Many social media nowadays are bombarded with the concept of body positivity: influencers and women of the show, through photos and posts on Instagram, claim the freedom to be able to show their body without filters.
Body positivity is a concept, a philosophy that comes from the idea that every woman and every man should love your body without hiding flaws and imperfections. The fulcrum of this movement is, therefore, the acceptance of oneself.
Aesthetic canons: who establishes them?
But why should a woman feel uncomfortable with her body relying on aesthetic canons? What prompts a person to judge what is good or what is not?
Very often, the idea of aesthetics far exceeds the idea that a person, whether man or woman, also has other things to show. This idea stems from the fact that on social media or on television, we see more and more toned and perfect bodies.
For many women, unsure of their bodies, looking at photographs, in some cases even modified, of models size 38 leads to creating in their imagination an idea of ideal beauty that is not always healthy. Very often, in fact, beauty is seen as synonymous with thinness and perfection, but this does not correspond to reality.
The new standards of beauty
Fortunately, over the years, on social media in particular, the understanding that it is not important to be thin and toned, but happy is becoming more and more widespread.
And it is precisely for this reason that we arrive at the breakthrough of body neutrality, seen as the liberation of everything that is imposed as a canon of beauty, focusing rather on the role that our body plays.Many companies have chosen to support the movement of body positivity and body neutrality, investing in a range of sizes that were inclusive for all types of physicality. UllaPopken, for example, it is an internationally renowned brand, designed for plus size women, which sells clothing for curvy women who feel comfortable with their body.
More and more consumers are sensitive to social issues, which is why many companies engage in inclusiveness and diversity. This choice is certainly the source of a society that is maturing and that probably sees the different as a resource.
In fact, in a society in which the different is seen as not compliant with the imposed canons, the idea of inclusion is fundamental so that no one feels discriminated against anymore.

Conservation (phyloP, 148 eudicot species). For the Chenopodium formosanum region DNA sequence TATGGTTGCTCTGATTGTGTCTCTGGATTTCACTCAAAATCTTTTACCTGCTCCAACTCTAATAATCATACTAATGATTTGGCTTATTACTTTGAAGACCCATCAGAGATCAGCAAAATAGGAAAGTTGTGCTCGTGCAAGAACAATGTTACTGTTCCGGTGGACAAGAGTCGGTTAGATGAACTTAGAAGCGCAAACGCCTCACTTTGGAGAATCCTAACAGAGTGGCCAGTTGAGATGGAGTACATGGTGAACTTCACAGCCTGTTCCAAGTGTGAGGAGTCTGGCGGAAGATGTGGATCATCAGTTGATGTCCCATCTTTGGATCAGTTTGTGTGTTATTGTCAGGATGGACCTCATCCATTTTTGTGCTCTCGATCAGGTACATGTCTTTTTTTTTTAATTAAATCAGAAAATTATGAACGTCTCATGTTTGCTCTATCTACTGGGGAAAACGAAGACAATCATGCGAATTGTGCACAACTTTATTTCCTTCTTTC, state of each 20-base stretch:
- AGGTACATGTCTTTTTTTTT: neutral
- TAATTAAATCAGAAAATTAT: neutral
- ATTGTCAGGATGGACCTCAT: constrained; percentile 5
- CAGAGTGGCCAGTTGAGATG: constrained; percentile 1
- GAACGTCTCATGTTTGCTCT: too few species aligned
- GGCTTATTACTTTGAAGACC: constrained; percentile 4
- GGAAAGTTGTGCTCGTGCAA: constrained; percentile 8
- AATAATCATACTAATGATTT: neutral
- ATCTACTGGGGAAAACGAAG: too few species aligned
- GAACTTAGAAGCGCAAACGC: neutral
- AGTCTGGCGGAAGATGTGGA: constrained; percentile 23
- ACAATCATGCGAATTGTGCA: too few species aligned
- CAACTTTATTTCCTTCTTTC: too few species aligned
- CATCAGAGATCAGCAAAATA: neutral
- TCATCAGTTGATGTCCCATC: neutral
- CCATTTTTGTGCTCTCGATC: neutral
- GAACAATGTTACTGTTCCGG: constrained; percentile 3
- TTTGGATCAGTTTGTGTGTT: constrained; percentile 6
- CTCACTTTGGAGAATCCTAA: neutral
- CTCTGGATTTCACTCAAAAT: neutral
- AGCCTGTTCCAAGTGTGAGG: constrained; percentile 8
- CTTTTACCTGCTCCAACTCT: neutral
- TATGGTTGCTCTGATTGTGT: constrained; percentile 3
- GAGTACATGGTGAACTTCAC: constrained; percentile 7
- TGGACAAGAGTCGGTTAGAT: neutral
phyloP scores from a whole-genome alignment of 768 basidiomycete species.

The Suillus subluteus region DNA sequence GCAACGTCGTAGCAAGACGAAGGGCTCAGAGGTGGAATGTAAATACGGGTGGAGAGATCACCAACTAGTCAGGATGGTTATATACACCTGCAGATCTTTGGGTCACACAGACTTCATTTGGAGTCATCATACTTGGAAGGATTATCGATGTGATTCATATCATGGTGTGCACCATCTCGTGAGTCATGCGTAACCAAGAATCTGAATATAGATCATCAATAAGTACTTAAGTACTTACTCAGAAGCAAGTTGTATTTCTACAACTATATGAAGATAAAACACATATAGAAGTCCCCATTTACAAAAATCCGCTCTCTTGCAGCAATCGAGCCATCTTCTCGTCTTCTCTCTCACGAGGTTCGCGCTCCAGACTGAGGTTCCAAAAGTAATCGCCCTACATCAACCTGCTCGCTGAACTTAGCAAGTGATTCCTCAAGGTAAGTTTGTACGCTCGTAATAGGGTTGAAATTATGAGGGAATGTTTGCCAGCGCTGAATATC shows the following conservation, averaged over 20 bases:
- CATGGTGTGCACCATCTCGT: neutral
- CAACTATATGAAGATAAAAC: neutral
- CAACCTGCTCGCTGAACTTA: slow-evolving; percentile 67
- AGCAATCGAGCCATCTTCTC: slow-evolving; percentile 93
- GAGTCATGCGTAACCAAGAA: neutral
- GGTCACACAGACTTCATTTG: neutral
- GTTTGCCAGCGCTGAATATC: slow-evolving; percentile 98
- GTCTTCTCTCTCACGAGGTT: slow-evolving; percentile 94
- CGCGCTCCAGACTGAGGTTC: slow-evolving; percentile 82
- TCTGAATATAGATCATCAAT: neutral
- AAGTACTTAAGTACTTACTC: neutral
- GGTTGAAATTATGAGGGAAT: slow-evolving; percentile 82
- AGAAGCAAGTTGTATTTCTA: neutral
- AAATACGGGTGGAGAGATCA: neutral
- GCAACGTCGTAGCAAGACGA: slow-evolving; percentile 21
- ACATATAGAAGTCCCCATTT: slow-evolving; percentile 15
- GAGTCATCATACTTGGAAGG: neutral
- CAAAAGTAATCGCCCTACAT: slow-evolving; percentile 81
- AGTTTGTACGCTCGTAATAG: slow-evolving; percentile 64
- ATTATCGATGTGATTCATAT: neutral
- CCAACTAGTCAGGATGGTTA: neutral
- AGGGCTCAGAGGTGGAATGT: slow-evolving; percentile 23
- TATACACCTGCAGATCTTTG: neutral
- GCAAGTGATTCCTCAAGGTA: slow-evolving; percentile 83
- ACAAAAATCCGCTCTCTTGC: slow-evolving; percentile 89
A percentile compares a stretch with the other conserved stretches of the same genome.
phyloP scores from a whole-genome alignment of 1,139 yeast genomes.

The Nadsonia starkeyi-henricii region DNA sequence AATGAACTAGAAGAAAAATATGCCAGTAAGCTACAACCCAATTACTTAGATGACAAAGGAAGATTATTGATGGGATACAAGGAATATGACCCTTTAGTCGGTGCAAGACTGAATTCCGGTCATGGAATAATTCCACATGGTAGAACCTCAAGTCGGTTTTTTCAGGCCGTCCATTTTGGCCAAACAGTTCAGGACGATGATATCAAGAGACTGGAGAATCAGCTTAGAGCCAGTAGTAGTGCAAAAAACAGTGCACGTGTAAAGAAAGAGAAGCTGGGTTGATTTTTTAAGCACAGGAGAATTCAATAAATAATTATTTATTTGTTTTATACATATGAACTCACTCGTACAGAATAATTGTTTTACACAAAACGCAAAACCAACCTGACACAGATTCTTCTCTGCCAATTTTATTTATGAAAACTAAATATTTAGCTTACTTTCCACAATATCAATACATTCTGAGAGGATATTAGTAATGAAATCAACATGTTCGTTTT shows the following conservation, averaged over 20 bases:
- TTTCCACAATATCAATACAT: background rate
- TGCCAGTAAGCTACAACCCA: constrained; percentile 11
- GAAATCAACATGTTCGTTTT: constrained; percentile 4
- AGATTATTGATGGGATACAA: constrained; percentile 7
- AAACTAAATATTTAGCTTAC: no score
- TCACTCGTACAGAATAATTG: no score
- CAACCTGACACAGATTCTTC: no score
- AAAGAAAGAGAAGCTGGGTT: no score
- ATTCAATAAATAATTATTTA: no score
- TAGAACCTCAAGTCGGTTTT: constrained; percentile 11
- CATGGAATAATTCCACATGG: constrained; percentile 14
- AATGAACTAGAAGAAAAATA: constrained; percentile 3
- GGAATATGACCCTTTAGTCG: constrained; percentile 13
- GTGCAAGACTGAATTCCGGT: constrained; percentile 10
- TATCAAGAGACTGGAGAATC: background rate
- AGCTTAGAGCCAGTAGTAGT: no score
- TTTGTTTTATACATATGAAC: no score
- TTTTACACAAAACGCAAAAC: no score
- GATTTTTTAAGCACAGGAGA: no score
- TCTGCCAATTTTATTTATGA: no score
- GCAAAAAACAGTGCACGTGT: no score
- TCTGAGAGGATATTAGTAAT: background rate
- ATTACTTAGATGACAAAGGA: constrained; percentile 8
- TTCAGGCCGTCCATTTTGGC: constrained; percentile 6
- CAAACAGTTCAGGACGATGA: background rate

In 2015, life coach Anne Poitier developed the concept of body neutrality, or neutrality of the body. The basic idea of body neutrality is that the body is seen, no longer in its aesthetic sense, but only in its vital functions.
In this way, the body is seen as a “machine” which allows people to be able to perform more or less simple actions, shifting the focus on its functionality and no longer on its acceptance.
Body neutrality: a trend that is very popular among VIPs
In a very short time the phenomenon of Body Neutrality has won the favor of the VIPs who have welcomed the principles by disseminating them on social channels. One of the best-known examples is that of JameelaJamila, an English actress who has become the spokesperson for this new way of living one’s physicality. Jameela is very active on social media and has created a podcast titled “I Weight”Thanks to which it spreads news, information and ideas for reflection useful for better understanding the phenomenon.
Among the stars who took part in the project is the famous Taylor Swift who, some time ago, had told The Guardian that she appreciated the concept of physical neutrality as she herself was judged much more for her body than for her career.
What are the differences between Body Neutrality and Body Positivity?
The differences between these two concepts are so subtle that they almost overlap since both are driven by the same goal: acceptance of all bodies without judgments and bullying whatsoever. Over time, body positivity has taken on a more marked sense towards acceptance of the body for what he is, thin or fat. We could say that the intent is to promote the inclusion of all bodies regardless of the shape, size or color of the skin.
Body neutrality, on the other hand, distances itself from the morbid acceptance of one’s body because it defends the sacrosanct right to have your own personal vision about what makes the individual feel best.
If body positivity re-launches the acceptance of the other, body neutrality, on the other hand, pushes the accelerator on the need to be at peace with ourselves and to love changes too that we intend to bring to our body because, in the end, everyone can have characteristics that they do not love about themselves and that they would like to change.